Americans firmly believed that American products were the best made, most desirable Items on Earth. With few exceptions, absolutely anything originating beyond U. S. Borders was automatically considered substandard. Anything and anyone from anywhere else but the United States was worthy of nothing but American ridicule. The phrase, “made In Japan” was synonymous with cheap, poorly made merchandise, and references to the Volkswagen being a child’s toy powered by a rubber band were happily. And regarding entertainment, American movies, music, television, etc. Ere considered the best. Nothing else even came close. This was the predominant thinking of mainstream America and would actually become a factor in the unprecedented success of the Battles. England: Post-war England struggled economically for decades, trying to rebuild an infrastructure so horribly damaged by Nazi air attacks. Such was the case throughout Europe and other portions of the world and particularly so In England. At the heart of this rebuilding was aid from the united States In the form of money and especially massive shipments of construction materials.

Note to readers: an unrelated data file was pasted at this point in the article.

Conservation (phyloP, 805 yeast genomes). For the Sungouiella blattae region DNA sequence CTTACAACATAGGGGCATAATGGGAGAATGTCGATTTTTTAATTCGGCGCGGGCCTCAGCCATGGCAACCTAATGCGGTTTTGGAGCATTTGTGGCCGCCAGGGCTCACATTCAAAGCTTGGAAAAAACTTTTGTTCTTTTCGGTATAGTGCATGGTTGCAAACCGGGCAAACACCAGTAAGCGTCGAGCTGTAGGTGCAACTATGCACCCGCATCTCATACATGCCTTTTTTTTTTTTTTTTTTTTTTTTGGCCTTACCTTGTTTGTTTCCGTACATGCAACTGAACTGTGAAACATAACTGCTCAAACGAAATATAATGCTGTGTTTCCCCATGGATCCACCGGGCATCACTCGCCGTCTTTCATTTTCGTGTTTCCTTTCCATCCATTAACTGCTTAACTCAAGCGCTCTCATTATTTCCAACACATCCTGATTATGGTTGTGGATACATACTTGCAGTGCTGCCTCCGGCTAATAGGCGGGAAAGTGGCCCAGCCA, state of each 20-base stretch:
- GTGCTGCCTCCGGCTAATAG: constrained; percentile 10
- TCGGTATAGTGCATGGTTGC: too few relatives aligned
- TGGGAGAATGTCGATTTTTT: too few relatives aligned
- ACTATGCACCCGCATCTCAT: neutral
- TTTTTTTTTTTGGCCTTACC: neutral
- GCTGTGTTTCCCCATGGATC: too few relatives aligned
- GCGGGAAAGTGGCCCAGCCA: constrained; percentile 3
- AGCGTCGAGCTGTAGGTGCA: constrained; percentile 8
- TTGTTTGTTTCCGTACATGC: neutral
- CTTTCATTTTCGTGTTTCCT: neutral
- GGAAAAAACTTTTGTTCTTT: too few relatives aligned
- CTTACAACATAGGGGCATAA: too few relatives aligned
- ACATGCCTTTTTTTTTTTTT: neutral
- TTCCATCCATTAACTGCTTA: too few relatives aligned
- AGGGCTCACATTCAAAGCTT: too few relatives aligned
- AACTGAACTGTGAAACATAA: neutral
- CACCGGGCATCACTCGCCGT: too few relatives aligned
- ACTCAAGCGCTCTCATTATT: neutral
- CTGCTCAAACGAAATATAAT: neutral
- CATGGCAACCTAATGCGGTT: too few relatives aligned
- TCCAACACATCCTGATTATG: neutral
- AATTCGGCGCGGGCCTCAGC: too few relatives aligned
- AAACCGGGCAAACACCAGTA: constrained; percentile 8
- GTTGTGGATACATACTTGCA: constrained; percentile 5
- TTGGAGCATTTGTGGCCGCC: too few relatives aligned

A side-effect of these shipments was the fact that sailors also brought with them many examples of the latest Items of American pop culture, particularly records, many of them rock n roll records. As a result England, as well as other parts of the world, developed an up-to-date appreciation and appetite for American culture. In many ways, the British (especially British youth) had a greater understanding of American culture than Americans did, particularly African- American culture. But more about that later.